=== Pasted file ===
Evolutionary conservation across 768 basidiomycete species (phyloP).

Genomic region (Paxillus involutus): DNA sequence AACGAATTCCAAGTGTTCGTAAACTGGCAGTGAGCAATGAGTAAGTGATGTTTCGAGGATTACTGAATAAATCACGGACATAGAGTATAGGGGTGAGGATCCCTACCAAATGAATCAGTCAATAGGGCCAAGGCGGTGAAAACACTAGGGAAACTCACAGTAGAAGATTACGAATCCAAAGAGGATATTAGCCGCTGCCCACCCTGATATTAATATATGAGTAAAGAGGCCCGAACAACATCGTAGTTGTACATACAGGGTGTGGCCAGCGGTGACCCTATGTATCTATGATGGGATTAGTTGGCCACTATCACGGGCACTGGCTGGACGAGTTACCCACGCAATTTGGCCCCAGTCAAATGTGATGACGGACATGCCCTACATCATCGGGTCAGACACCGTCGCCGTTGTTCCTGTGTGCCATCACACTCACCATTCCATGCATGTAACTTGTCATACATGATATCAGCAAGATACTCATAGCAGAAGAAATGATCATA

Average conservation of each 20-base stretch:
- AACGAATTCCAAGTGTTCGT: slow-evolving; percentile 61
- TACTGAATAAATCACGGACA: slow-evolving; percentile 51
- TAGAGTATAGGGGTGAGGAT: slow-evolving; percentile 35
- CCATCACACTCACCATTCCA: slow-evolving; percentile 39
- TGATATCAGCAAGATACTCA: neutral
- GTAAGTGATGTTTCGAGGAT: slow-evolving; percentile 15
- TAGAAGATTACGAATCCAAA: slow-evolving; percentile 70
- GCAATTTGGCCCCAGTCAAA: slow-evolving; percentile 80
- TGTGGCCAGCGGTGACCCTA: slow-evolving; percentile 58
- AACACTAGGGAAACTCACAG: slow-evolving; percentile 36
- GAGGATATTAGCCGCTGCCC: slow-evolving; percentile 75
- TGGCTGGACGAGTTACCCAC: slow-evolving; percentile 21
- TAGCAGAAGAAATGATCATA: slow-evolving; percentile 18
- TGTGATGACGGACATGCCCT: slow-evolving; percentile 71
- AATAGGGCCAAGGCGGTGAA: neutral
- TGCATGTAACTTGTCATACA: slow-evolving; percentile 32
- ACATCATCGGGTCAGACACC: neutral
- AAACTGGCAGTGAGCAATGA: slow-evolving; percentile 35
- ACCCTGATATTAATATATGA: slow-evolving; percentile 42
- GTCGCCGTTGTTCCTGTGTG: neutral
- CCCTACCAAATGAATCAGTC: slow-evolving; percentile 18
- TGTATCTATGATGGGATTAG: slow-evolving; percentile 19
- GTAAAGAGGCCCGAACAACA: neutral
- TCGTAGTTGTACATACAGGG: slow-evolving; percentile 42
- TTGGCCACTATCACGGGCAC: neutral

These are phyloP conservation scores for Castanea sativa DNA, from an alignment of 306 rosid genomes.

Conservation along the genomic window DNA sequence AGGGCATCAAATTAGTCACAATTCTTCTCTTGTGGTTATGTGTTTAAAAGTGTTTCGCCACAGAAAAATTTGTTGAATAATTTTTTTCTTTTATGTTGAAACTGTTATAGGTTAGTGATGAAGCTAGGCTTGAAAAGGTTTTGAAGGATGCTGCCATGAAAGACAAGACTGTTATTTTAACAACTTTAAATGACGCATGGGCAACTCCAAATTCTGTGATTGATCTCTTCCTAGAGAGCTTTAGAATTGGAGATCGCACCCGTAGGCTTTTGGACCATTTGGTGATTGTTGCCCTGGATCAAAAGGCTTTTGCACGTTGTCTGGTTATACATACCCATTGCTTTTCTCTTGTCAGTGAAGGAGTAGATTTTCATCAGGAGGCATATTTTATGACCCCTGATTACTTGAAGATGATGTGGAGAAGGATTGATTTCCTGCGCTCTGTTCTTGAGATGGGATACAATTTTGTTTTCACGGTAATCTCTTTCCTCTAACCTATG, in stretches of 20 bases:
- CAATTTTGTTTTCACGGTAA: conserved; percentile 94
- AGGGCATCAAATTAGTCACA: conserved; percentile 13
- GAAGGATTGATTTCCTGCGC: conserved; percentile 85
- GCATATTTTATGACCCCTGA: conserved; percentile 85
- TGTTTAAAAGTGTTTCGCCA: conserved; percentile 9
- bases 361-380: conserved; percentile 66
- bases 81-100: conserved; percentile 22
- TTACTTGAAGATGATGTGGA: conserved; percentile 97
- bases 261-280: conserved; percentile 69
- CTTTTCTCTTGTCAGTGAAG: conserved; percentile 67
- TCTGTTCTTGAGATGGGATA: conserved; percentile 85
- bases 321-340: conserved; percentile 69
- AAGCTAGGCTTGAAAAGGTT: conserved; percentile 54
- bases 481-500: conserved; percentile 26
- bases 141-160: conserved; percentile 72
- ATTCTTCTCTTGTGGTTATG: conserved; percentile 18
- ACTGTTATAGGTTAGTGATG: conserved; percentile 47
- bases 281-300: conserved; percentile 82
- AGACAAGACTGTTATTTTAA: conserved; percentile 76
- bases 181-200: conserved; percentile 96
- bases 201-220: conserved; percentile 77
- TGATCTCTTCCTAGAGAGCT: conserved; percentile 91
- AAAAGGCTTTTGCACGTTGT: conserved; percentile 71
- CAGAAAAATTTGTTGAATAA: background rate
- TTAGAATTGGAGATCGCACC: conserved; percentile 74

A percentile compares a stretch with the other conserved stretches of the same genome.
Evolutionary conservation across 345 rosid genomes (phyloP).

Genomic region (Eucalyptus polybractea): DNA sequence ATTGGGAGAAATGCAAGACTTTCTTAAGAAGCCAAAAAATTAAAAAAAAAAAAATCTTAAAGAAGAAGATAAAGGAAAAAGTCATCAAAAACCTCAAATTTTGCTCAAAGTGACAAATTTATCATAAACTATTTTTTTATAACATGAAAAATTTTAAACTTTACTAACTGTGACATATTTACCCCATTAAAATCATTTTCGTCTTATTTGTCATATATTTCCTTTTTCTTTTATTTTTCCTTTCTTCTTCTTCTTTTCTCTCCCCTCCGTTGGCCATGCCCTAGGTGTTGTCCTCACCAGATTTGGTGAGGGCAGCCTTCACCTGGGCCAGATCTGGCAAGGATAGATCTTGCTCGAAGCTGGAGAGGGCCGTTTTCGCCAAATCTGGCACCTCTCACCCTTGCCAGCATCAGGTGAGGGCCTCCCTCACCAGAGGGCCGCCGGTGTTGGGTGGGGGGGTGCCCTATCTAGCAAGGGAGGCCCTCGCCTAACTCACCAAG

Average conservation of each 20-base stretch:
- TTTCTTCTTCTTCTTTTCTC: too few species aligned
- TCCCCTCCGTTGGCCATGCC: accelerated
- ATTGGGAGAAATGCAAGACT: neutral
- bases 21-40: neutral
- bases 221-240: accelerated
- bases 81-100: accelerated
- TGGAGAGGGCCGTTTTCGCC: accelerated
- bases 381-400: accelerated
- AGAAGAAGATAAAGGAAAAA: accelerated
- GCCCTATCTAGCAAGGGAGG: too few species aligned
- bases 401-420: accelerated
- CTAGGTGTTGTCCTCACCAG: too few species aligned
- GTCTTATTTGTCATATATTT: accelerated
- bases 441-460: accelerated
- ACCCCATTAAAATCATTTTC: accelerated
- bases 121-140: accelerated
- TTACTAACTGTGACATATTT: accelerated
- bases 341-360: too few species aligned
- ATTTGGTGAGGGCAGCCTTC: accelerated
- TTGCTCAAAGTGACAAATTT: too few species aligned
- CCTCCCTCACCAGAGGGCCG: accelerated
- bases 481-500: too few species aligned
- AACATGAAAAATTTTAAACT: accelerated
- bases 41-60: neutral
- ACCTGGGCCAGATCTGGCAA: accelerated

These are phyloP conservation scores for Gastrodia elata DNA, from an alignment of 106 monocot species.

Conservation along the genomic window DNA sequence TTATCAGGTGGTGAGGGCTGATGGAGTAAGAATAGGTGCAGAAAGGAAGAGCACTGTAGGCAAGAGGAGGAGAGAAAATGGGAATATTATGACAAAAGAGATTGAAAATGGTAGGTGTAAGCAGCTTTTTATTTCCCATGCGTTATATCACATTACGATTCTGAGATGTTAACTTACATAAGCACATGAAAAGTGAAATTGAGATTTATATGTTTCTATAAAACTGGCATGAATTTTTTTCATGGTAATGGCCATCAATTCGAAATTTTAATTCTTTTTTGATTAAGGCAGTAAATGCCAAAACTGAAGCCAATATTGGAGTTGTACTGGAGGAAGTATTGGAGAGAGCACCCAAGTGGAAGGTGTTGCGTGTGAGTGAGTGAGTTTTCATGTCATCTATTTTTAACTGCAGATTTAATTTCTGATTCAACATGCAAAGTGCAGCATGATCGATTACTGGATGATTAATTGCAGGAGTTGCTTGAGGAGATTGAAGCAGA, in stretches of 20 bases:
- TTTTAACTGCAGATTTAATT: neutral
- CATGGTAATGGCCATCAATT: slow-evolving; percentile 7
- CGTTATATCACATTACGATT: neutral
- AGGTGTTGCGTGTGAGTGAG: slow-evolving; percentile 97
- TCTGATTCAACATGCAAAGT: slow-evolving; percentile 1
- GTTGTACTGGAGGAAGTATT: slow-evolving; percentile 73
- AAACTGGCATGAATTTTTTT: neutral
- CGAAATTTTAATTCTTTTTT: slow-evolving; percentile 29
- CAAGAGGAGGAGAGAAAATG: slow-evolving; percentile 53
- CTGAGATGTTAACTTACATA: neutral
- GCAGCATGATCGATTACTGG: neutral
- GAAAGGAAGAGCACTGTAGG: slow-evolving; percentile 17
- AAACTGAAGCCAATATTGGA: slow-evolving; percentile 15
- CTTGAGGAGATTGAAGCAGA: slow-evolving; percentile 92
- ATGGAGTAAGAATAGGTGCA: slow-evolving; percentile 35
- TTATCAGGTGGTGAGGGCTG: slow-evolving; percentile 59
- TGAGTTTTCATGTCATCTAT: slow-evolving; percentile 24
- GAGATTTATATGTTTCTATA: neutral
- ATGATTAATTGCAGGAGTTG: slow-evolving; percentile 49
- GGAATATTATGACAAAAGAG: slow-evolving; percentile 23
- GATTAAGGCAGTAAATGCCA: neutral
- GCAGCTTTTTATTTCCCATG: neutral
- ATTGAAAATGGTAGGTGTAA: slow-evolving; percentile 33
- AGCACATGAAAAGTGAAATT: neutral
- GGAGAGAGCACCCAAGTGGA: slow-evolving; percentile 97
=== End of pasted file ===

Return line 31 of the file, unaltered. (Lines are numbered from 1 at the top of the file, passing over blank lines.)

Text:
- CAATTTTGTTTTCACGGTAA: conserved; percentile 94